Breastfeeding as birth control

  • For females.
  • 98% effective at preventing pregnancy.
  • Does not protect against STIs.
  • Lasts as long as there is no period until 6 months post-partum, if you’re breastfeeding every 3–4 hours.
  • If you exclusively breastfeed your baby – meaning you:
    a. don’t use a breast pump,
    b. nurse every 3–4 hours in the day and at least every 6 hours at night and
    c. your baby isn’t eating any other foods or formula– your body naturally stops ovulating. This contraceptive method is usually effective as long as there’s no period for six months after a baby’s birth.

Outercourse and abstinence

  • For males and females.
  • 100% effective at preventing pregnancy.
  • Protects against STIs.
  • Lasts as long as you want.
  • Abstinence means having no sex. And outercourse means other sexual activities besides penetrative sex. Precise definitions of abstinence and outercourse are different for everyone. Read up on communicating consent to get an idea of how to talk about it.

Permanent contraception

Sterilisation and a vasectomy are permanent methods of birth control. They require surgery and are more than 99% effective at preventing pregnancy. Talk to your doctor if you have more questions about using this method.

Emergency contraception

If you’ve had unprotected sex and want to avoid pregnancy, you can take an emergency contraceptive pill (also known as the morning after pill) or insert a copper intrauterine device. Learn more about this pill here and talk to your GP or nurse to find out more.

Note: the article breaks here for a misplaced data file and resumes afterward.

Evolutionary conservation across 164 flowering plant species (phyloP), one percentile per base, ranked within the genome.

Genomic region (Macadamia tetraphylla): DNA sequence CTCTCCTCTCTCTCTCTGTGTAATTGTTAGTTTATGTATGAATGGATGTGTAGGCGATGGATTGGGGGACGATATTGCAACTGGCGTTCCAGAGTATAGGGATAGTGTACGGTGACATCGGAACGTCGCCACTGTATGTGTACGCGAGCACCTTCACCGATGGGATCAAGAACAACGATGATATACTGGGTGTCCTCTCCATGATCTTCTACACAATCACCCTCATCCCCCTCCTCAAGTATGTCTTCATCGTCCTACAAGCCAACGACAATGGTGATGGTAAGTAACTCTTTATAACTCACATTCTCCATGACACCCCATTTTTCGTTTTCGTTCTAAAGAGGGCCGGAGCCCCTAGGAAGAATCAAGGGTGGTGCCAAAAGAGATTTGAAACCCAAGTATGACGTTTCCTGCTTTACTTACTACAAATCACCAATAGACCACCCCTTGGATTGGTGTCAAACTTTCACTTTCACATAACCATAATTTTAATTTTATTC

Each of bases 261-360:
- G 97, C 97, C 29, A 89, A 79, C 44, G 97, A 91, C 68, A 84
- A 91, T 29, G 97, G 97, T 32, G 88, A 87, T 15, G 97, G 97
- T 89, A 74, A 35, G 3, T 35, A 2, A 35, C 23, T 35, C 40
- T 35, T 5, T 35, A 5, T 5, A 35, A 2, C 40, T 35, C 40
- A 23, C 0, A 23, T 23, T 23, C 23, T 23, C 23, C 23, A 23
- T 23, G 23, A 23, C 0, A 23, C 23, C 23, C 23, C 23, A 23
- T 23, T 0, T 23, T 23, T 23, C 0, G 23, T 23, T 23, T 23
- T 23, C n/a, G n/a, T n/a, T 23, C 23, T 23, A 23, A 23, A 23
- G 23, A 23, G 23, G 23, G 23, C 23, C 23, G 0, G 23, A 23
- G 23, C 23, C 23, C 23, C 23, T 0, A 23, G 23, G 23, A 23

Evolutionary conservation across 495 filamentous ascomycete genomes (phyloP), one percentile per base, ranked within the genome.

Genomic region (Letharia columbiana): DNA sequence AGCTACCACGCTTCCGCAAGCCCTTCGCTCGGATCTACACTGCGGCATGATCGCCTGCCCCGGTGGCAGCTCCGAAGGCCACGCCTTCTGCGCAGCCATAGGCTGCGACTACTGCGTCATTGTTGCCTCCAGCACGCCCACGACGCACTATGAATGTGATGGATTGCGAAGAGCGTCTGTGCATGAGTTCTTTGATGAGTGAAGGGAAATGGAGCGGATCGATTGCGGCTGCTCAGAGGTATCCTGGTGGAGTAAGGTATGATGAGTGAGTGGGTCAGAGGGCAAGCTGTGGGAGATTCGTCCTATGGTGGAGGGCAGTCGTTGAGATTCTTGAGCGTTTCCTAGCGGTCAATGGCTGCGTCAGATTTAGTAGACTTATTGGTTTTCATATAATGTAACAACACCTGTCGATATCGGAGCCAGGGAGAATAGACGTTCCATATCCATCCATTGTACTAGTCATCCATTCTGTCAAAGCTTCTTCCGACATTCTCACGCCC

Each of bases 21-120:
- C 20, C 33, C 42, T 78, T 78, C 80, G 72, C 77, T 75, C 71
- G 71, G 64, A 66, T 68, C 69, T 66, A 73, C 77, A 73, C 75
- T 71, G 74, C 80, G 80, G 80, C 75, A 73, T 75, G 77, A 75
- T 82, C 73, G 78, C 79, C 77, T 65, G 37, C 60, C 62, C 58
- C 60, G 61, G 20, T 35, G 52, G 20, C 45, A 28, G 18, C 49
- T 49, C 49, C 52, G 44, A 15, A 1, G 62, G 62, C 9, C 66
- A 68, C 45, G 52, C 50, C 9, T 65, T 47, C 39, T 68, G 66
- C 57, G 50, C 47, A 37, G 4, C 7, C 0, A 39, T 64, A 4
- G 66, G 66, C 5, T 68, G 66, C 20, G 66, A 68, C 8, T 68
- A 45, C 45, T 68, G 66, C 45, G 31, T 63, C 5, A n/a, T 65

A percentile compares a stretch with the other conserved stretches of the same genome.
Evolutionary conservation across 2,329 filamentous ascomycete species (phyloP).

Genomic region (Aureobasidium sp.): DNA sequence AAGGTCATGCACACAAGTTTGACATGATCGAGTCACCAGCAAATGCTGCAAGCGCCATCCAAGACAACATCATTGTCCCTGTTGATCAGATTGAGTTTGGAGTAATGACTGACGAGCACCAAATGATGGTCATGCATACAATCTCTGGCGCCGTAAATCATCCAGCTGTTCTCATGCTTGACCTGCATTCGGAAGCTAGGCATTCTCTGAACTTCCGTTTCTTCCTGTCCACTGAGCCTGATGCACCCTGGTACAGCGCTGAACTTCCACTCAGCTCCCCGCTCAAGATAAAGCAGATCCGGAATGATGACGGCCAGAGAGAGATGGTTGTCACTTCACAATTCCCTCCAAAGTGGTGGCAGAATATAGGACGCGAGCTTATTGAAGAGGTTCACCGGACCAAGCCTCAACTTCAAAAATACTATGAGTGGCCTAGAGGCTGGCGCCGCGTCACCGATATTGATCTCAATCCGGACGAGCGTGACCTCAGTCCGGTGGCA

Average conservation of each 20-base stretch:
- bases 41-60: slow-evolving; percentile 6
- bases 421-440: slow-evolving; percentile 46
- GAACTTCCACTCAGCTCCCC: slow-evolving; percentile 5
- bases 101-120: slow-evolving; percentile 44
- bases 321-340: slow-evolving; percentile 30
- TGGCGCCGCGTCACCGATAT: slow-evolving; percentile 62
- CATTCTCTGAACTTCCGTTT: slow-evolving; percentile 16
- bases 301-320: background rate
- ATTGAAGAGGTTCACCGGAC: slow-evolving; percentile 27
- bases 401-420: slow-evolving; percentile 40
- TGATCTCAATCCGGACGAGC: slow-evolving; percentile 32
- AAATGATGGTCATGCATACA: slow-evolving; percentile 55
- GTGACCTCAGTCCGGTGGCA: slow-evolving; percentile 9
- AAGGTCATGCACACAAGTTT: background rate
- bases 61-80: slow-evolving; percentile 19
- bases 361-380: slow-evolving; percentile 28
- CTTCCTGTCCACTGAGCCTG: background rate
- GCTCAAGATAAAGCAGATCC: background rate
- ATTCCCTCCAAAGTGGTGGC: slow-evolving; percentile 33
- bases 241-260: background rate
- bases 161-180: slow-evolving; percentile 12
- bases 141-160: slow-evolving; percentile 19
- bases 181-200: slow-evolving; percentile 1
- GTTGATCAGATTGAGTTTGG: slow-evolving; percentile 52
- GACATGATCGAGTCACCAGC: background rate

Did you know?

Swinburne offers on-site health services and fully confidential counselling. To book a free counseling session, simply call 9214 8483, register and make an appointment or come up to Level 4, GS building and we can help you from there. You'll need your student ID, Medicare card or OSHC health insurance details and your Centrelink Health Care Card if you have one.

Some more helpful links

  • Happy family of four

    Family Planning Victoria

    Find out more about your reproductive and sexual health and which method of contraception is right for you.

  • Adult woman having a visit at female doctor's office.

    Melbourne Sexual Health Centre

    Stay informed about sexual health and talk to medical experts about the treament and prevention of sexually transmitted infections. 

  • Shot of an affectionate young couple sharing a romantic moment in the bedroom at home

    Play Safe

    Discover everything you need to know about playing it safe when engaging in sexual activity. Read up on sexual health or ask a question via the online forum.